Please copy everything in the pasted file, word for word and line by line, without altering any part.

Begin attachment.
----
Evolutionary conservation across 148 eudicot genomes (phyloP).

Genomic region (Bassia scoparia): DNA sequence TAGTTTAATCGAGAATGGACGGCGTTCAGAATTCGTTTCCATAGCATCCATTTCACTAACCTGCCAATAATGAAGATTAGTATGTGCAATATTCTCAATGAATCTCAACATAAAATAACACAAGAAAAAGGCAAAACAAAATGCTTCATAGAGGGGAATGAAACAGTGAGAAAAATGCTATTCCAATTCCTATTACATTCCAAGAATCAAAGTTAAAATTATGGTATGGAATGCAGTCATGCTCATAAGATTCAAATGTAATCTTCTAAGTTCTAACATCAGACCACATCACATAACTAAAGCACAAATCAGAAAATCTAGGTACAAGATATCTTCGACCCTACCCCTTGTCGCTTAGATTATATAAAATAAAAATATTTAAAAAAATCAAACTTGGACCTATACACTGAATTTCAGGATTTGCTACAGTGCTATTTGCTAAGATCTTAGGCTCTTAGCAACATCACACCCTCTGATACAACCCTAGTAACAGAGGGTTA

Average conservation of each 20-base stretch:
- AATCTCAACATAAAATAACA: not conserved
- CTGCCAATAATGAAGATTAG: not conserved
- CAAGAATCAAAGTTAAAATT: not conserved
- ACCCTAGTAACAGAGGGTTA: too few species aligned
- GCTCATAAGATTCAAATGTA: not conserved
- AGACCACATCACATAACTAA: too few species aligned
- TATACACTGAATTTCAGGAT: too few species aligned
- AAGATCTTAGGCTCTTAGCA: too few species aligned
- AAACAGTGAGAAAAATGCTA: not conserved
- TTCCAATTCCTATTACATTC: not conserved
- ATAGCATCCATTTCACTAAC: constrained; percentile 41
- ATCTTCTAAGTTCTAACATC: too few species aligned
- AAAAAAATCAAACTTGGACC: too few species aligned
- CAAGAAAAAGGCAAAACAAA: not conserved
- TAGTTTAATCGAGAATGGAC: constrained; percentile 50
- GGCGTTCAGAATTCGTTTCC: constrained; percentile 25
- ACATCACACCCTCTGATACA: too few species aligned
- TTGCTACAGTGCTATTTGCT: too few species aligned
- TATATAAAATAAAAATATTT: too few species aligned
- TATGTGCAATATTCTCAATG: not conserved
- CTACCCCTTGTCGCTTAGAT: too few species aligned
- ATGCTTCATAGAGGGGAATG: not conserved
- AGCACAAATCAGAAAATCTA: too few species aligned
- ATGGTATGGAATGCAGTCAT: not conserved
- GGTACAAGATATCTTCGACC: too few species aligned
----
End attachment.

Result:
Evolutionary conservation across 148 eudicot genomes (phyloP).

Genomic region (Bassia scoparia): DNA sequence TAGTTTAATCGAGAATGGACGGCGTTCAGAATTCGTTTCCATAGCATCCATTTCACTAACCTGCCAATAATGAAGATTAGTATGTGCAATATTCTCAATGAATCTCAACATAAAATAACACAAGAAAAAGGCAAAACAAAATGCTTCATAGAGGGGAATGAAACAGTGAGAAAAATGCTATTCCAATTCCTATTACATTCCAAGAATCAAAGTTAAAATTATGGTATGGAATGCAGTCATGCTCATAAGATTCAAATGTAATCTTCTAAGTTCTAACATCAGACCACATCACATAACTAAAGCACAAATCAGAAAATCTAGGTACAAGATATCTTCGACCCTACCCCTTGTCGCTTAGATTATATAAAATAAAAATATTTAAAAAAATCAAACTTGGACCTATACACTGAATTTCAGGATTTGCTACAGTGCTATTTGCTAAGATCTTAGGCTCTTAGCAACATCACACCCTCTGATACAACCCTAGTAACAGAGGGTTA

Average conservation of each 20-base stretch:
- AATCTCAACATAAAATAACA: not conserved
- CTGCCAATAATGAAGATTAG: not conserved
- CAAGAATCAAAGTTAAAATT: not conserved
- ACCCTAGTAACAGAGGGTTA: too few species aligned
- GCTCATAAGATTCAAATGTA: not conserved
- AGACCACATCACATAACTAA: too few species aligned
- TATACACTGAATTTCAGGAT: too few species aligned
- AAGATCTTAGGCTCTTAGCA: too few species aligned
- AAACAGTGAGAAAAATGCTA: not conserved
- TTCCAATTCCTATTACATTC: not conserved
- ATAGCATCCATTTCACTAAC: constrained; percentile 41
- ATCTTCTAAGTTCTAACATC: too few species aligned
- AAAAAAATCAAACTTGGACC: too few species aligned
- CAAGAAAAAGGCAAAACAAA: not conserved
- TAGTTTAATCGAGAATGGAC: constrained; percentile 50
- GGCGTTCAGAATTCGTTTCC: constrained; percentile 25
- ACATCACACCCTCTGATACA: too few species aligned
- TTGCTACAGTGCTATTTGCT: too few species aligned
- TATATAAAATAAAAATATTT: too few species aligned
- TATGTGCAATATTCTCAATG: not conserved
- CTACCCCTTGTCGCTTAGAT: too few species aligned
- ATGCTTCATAGAGGGGAATG: not conserved
- AGCACAAATCAGAAAATCTA: too few species aligned
- ATGGTATGGAATGCAGTCAT: not conserved
- GGTACAAGATATCTTCGACC: too few species aligned